Auto LawsThe strength of a state’s auto safety laws can have an impact on the average cost of coverage. If a state has stricter seat belt laws and lower average speed limits, it could reduce the seriousness of accidents and help lower the average cost of medical treatment per claim. That means lower claims payouts from insurers, which could trickle down into lower premiums.
IncomeThe income levels of residents in a particular state can indirectly affect how much they cost insurers in two ways. And in some cases, the nature of a driver’s job itself can impact his or her auto insurance rate.
First, income affects how likely a policyholder is to rely on their coverage. If residents of a state are particularly wealthy, they’re likely to have more funds to use for things like car repairs. So instead of filing claims for small damages and potentially seeing higher insurance rates as a result, policyholders in wealthier states might just pay for the repairs out of pocket and cost insurance companies nothing when it comes to smaller damages, resulting in lower costs for both insurers and policyholders.
Second, the income levels of residents of a particular state may affect what types of cars they end up purchasing. If residents of a state have higher incomes, they might be inclined to buy more expensive cars, which generally means more expensive repairs. New Jersey, typically ranked among the top 3 most expensive states for auto insurance by NAIC, typically has drivers that not only spend more on their cars but also more on their coverage, a regulatory official told OAIN.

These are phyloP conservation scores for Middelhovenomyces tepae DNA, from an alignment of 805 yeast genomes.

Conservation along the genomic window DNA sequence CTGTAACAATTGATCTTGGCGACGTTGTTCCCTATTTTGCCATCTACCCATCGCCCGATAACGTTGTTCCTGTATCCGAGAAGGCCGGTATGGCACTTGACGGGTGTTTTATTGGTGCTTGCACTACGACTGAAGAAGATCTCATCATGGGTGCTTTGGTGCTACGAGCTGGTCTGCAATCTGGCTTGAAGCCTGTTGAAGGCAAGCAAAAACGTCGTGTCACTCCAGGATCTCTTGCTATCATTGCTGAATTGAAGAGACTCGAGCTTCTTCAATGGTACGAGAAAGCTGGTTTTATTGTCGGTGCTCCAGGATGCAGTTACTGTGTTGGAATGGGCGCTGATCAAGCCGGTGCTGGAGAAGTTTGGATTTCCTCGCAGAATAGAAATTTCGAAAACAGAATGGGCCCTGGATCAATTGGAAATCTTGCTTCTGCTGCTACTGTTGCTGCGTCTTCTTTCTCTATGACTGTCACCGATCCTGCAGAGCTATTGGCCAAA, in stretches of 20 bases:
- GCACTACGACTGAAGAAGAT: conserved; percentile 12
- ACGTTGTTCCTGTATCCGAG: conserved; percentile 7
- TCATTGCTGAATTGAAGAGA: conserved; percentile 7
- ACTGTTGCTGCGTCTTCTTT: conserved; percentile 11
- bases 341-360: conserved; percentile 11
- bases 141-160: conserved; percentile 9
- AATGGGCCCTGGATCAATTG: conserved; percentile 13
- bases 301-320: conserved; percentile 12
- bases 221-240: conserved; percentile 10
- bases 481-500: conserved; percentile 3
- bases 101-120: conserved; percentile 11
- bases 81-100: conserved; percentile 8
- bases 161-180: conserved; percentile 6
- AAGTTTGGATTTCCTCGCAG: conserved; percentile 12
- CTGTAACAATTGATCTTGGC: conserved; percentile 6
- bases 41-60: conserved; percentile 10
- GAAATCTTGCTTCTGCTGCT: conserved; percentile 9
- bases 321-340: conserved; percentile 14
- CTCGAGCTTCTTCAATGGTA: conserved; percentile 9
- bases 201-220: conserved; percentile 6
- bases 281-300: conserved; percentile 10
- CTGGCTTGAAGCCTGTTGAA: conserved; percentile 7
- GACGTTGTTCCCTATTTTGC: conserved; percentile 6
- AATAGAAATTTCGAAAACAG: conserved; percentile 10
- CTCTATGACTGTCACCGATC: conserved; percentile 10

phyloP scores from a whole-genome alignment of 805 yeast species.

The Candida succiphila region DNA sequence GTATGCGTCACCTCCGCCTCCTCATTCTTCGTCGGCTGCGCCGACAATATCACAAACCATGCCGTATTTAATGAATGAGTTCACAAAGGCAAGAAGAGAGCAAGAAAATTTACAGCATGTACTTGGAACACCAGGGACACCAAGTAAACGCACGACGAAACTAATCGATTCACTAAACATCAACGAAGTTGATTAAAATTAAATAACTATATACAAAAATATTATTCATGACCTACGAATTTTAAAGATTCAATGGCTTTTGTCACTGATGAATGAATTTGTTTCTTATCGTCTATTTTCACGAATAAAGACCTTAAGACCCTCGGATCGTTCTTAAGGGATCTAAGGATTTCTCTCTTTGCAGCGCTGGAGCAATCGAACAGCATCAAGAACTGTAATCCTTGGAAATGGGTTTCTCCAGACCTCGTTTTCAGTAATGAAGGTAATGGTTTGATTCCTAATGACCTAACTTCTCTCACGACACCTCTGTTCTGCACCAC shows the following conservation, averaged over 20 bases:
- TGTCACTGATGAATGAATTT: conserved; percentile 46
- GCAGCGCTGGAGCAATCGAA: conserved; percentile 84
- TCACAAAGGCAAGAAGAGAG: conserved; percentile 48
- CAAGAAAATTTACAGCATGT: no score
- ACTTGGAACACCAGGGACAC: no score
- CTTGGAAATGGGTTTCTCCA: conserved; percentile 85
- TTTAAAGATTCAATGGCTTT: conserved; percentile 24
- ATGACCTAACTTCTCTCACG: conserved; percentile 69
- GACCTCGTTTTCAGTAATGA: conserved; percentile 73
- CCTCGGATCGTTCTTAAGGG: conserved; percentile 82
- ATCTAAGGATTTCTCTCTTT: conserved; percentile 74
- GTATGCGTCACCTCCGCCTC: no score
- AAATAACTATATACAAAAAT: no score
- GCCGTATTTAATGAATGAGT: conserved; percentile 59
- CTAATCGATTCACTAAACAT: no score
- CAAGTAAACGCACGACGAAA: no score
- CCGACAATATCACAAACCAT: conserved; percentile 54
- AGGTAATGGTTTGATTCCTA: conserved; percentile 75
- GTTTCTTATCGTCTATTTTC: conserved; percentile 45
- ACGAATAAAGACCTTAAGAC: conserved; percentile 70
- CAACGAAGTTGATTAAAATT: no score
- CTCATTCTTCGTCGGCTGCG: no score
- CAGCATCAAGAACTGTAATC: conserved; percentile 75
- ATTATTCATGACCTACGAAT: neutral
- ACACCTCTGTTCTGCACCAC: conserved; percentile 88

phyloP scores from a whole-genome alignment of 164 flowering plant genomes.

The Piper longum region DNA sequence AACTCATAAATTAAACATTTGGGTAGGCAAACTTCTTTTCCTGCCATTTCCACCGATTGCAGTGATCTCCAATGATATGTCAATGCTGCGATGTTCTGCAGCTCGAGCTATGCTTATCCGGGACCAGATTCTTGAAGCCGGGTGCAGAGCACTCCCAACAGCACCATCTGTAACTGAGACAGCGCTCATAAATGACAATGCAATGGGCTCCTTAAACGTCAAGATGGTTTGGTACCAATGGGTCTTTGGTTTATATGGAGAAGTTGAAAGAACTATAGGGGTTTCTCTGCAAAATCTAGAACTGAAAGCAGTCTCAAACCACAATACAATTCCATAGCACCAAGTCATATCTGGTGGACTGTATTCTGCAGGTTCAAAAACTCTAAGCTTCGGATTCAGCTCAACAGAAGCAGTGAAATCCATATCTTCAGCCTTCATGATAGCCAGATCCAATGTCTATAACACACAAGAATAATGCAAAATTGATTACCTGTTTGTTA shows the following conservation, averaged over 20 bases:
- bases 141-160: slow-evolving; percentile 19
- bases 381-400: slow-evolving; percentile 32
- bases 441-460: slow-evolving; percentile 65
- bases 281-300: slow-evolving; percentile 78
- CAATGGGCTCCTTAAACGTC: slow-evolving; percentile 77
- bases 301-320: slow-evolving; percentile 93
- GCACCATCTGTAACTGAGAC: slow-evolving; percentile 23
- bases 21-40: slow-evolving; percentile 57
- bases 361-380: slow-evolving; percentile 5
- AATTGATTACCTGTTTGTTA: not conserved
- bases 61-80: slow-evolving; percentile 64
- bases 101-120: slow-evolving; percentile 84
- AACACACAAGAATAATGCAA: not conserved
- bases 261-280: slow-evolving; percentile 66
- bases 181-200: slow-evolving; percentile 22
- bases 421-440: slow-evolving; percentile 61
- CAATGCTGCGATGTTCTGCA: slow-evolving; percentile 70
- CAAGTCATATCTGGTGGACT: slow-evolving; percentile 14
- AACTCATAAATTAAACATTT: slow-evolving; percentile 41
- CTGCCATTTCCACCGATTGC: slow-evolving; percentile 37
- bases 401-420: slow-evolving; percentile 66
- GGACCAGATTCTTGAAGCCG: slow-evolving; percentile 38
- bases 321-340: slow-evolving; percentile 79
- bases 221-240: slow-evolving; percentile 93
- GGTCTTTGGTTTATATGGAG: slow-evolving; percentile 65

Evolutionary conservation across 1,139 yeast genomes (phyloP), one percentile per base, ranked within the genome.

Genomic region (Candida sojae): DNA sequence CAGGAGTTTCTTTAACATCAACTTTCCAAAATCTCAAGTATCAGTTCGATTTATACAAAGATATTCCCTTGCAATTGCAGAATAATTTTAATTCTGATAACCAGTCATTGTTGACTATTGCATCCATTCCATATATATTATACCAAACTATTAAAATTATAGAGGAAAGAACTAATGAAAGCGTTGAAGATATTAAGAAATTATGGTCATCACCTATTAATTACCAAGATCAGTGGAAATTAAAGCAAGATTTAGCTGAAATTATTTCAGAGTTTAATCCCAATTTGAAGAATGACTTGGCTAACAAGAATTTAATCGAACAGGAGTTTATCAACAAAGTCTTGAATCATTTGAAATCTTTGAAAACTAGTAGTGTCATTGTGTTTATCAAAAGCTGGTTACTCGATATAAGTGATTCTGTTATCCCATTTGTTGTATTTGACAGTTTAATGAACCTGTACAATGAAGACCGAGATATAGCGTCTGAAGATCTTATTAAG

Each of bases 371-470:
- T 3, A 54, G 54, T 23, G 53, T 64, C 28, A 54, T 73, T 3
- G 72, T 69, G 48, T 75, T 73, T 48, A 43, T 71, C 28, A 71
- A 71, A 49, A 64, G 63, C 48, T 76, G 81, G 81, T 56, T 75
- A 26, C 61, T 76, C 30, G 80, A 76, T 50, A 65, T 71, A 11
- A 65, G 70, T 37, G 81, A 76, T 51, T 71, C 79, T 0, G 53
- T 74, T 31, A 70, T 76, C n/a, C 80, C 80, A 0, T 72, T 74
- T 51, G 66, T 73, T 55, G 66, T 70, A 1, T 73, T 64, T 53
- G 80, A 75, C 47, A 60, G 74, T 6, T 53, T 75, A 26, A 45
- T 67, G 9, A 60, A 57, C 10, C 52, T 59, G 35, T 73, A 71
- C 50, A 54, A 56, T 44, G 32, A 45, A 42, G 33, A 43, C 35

However, these two theories appear to counteract each other. Even though residents of a wealthier state may use their coverage less often, the average claim size would be inflated because of the higher cost to repair their more-expensive cars. In that case, it would seem that drivers with mid-range incomes would end up costing insurers the least. They wouldn’t necessarily be reliant on coverage for every little thing, and they wouldn’t be driving around in top-dollar vehicles.
And, sure enough, a couple of the states that are considered to have some of the lowest coverage costs have median incomes that are mid-ranged when compared with the entire U.S. In 2011, state-based median incomes ranged from about $40,000 to about $69,000, with the national average being $50,054, according to U.S. Census data. Iowa and Maine had median incomes that were within $400 of the national average. Idaho, Vermont, and Wisconsin, meanwhile, had median incomes that were within $3,000 of the national average.